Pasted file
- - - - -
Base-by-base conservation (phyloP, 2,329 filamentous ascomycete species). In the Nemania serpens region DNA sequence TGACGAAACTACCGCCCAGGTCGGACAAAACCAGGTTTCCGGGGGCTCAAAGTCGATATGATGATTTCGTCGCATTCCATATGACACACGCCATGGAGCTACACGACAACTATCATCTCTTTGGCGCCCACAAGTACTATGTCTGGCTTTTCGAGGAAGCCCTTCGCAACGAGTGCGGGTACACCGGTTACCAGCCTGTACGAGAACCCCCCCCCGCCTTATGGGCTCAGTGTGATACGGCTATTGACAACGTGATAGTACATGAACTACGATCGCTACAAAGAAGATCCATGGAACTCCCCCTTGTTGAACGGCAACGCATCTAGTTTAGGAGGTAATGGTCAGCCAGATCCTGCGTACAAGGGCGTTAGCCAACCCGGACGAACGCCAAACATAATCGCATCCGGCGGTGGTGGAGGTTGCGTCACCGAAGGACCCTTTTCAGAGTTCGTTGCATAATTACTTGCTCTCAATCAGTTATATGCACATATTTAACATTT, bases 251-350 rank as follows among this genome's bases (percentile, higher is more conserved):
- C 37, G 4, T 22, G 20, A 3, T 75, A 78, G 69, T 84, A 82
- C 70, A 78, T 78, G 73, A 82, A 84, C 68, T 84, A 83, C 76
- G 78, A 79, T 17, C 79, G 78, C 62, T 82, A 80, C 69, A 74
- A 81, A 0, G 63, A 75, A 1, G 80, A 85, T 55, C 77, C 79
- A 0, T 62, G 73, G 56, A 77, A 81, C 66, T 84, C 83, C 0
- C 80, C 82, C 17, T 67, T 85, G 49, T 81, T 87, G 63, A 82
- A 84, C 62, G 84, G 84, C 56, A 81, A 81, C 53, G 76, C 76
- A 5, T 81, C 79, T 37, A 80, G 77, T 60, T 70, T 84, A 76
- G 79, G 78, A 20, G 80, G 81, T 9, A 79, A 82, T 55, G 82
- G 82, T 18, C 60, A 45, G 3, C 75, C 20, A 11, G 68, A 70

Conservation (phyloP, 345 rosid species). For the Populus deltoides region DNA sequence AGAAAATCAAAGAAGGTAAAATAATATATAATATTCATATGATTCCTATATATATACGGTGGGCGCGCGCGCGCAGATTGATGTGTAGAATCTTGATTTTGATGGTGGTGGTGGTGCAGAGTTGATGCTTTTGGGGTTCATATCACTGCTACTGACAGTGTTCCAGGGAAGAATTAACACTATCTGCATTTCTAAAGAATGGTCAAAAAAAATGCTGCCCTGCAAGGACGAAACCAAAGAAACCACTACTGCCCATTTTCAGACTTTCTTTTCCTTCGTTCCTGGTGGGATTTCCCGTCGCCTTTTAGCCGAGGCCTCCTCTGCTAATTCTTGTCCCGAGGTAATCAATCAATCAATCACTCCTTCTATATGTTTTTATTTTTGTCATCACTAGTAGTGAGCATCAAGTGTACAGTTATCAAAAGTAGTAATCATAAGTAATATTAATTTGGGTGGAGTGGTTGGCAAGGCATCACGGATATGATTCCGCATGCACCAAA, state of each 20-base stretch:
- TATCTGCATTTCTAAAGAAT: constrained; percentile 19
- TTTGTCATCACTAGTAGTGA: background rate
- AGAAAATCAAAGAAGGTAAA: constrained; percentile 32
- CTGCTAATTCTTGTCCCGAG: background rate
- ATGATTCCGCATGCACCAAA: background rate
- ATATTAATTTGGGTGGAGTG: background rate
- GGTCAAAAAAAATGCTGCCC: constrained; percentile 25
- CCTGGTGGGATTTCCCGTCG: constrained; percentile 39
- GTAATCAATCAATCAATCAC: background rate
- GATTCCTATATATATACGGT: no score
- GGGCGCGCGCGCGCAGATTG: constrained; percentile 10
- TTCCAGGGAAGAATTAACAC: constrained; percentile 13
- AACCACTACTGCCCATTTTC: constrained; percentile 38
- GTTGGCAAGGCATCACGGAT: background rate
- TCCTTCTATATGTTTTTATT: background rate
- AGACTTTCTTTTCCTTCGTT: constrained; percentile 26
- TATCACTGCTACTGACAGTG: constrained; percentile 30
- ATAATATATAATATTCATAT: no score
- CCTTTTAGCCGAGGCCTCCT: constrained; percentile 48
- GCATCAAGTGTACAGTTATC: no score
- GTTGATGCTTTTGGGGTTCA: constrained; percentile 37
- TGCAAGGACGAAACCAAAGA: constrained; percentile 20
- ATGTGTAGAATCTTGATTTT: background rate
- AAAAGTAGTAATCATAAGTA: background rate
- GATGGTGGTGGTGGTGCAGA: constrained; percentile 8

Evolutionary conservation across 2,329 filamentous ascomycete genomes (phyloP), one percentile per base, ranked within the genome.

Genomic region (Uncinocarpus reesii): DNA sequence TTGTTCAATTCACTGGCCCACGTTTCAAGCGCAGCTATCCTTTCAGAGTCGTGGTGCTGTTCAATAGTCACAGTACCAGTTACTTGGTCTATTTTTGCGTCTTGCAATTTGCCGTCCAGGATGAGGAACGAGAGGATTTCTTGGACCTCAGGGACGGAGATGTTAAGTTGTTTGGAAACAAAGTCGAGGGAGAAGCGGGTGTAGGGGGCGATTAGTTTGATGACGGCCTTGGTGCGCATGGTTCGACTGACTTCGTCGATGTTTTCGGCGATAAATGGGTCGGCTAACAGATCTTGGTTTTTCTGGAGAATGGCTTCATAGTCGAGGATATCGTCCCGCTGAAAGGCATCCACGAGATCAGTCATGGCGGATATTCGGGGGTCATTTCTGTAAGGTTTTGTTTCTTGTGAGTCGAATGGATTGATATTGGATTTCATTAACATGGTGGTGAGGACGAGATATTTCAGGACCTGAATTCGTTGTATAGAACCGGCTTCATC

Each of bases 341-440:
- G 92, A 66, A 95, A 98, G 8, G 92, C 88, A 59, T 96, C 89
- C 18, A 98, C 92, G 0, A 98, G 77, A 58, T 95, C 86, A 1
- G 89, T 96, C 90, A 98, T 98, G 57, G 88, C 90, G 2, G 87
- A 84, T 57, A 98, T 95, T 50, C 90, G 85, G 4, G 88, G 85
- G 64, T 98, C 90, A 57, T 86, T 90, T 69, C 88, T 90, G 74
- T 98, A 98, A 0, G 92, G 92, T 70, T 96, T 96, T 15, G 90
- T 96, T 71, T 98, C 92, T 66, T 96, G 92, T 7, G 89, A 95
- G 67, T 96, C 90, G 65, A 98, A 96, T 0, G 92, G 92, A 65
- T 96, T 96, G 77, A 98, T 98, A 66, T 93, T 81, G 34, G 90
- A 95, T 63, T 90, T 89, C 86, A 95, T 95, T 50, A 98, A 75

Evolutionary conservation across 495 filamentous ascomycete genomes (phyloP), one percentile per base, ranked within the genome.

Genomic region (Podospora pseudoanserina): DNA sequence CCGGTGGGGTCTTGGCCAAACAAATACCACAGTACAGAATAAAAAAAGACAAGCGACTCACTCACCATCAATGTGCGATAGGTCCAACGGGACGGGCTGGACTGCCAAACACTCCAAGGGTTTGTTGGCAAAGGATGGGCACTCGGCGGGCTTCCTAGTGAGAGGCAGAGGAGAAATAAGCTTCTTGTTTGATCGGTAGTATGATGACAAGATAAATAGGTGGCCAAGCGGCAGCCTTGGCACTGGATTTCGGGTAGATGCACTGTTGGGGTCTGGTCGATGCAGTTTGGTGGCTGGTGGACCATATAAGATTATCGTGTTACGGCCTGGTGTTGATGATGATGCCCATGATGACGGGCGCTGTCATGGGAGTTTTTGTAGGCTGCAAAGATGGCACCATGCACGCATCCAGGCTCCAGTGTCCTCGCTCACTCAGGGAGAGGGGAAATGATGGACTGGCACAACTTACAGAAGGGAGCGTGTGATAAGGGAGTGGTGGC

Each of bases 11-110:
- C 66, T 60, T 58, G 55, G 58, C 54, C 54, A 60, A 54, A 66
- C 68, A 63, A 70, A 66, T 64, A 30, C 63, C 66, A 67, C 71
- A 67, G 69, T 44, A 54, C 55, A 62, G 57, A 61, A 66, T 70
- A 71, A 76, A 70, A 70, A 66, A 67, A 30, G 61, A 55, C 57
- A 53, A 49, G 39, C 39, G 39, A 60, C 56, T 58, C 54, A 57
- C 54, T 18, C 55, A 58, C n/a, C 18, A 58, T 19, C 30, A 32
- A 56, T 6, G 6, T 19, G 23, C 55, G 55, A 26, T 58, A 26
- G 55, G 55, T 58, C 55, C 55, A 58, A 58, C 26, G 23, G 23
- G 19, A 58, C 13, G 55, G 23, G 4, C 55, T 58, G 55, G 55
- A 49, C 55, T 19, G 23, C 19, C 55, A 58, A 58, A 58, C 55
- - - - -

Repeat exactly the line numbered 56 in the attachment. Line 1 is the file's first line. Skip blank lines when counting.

- A 67, G 69, T 44, A 54, C 55, A 62, G 57, A 61, A 66, T 70